“part of a pattern of denialism and distortion that has coloured the discourse on Residential Schools in Canada”
The left loves to accuse others of being conspiracy theorists, but don’t you dare question their conspiracy theories. This story is fascinating.
In Canada, Asking for Evidence Now Counts as ‘Denialism’
It’s now been more than two years since Canada was convulsed by claims that 215 unmarked graves of Indigenous schoolchildren had been discovered on the grounds of a former residential school in Kamloops, British Columbia. No actual bodies or human remains were in evidence—just ground-penetrating radar data indicating regularly-spaced soil dislocations. But you wouldn’t have known that from the breathless manner in which the story was reported at the time. A Global News headline announced the “Discovery of Human Remains at Kamloops Residential School Grounds.” Another, at the Toronto Star, declared, “The Remains of 215 Children Have Been Found.”
I was one of the many Canadians who believed these headlines. The racist abuses meted out by Canada’s 19th- and 20th-century-era residential-school system, which had been created to “civilize” Indigenous people and strip them of their culture, has been widely discussed for decades. Given this dark history, it wasn’t hard to believe that some of the priests and educators who ran these schools hadn’t just been cruel and negligent (this much was already known), but also had committed acts of mass murder against defenceless children.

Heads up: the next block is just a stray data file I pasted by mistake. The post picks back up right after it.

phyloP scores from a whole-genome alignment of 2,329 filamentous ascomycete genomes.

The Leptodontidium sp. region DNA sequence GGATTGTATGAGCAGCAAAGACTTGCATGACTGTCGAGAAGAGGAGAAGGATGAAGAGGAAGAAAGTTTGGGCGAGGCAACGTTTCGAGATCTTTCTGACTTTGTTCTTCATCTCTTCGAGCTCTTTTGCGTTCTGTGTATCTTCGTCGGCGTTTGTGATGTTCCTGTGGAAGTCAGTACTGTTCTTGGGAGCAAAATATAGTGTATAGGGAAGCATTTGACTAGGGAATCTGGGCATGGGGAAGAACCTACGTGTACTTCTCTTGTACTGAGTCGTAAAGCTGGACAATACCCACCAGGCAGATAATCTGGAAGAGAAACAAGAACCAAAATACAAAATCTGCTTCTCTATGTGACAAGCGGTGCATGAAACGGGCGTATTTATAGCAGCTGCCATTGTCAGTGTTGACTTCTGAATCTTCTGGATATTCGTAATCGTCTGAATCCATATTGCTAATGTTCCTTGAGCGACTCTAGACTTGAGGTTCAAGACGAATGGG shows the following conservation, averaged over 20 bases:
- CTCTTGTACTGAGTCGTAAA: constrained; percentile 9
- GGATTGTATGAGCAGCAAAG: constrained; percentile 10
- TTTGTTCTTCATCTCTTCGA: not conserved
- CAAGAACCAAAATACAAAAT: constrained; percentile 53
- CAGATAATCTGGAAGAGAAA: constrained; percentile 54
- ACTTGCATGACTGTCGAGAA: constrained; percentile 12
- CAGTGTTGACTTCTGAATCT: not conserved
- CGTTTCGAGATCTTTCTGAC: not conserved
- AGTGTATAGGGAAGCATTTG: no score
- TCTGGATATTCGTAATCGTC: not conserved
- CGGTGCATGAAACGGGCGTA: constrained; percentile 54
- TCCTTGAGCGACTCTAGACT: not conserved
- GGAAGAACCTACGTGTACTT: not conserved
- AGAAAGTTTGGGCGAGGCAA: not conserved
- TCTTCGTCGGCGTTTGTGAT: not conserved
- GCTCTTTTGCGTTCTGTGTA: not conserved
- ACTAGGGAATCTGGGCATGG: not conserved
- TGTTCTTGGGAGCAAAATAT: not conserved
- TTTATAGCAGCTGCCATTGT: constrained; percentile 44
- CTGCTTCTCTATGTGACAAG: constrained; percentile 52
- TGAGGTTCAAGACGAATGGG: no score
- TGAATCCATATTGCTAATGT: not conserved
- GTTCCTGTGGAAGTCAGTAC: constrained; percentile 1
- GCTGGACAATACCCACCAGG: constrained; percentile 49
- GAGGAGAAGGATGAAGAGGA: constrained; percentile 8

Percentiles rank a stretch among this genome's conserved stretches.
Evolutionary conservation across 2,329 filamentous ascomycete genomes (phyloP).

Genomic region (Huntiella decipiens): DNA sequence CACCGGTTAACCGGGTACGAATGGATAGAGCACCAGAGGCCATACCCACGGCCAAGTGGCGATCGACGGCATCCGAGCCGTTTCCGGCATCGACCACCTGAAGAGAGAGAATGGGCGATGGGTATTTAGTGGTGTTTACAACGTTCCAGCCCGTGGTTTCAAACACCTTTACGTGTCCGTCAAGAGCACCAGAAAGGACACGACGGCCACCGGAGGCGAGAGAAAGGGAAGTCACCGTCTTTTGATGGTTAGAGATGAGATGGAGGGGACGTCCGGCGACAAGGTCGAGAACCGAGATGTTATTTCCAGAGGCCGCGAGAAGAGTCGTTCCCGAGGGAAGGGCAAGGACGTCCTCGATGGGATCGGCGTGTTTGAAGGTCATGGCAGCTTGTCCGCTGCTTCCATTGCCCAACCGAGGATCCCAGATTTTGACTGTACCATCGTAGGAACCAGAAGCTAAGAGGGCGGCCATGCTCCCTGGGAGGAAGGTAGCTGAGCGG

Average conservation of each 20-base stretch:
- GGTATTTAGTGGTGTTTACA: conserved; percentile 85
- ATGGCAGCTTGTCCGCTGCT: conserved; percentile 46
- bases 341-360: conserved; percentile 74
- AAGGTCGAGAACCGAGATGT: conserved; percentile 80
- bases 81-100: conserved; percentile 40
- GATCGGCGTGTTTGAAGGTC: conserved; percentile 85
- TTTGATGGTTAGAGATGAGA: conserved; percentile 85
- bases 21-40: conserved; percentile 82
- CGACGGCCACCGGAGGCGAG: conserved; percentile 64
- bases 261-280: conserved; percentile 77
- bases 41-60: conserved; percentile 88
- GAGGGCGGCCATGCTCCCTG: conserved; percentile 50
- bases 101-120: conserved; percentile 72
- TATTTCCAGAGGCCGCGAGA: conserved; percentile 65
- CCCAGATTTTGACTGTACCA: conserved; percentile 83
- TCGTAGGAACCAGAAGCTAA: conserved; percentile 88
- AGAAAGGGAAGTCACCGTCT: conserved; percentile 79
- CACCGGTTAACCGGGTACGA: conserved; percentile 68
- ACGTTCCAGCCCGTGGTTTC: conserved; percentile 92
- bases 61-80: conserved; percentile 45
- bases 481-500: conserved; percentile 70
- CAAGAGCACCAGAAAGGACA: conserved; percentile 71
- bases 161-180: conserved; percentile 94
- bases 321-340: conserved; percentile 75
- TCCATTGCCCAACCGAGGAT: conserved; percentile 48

Without waiting for the hard evidence to be sprung from the earth, flags were lowered, July 1st Canada Day celebrations were cancelled, Justin Trudeau took a knee for the cameras, and the whole nation went into an utterly unprecedented collective period of self-flagellation. Before the summer was over, Trudeau pledged more than $300 million in new funding for Indigenous communities, so they could complete the grim task of scouring the earth for child corpses. The Canadian Press later called it the story of the year…
The desire to protect the unmarked-graves narrative remains especially strong among Canada’s ruling Liberals, whose Minister of Crown-Indigenous Relations has taken the rather extraordinary step (for a liberal democracy, at least) of instructing reporters not to report heretical facts. In early 2022, when a few writers began saying out loud how odd it was that no bodies had yet been discovered in Kamloops, the minister, one Marc Miller, denounced these Canadians as being “part of a pattern of denialism and distortion that has coloured the discourse on Residential Schools in Canada. They are harmful because they attempt to deny survivors and their families the truth.”
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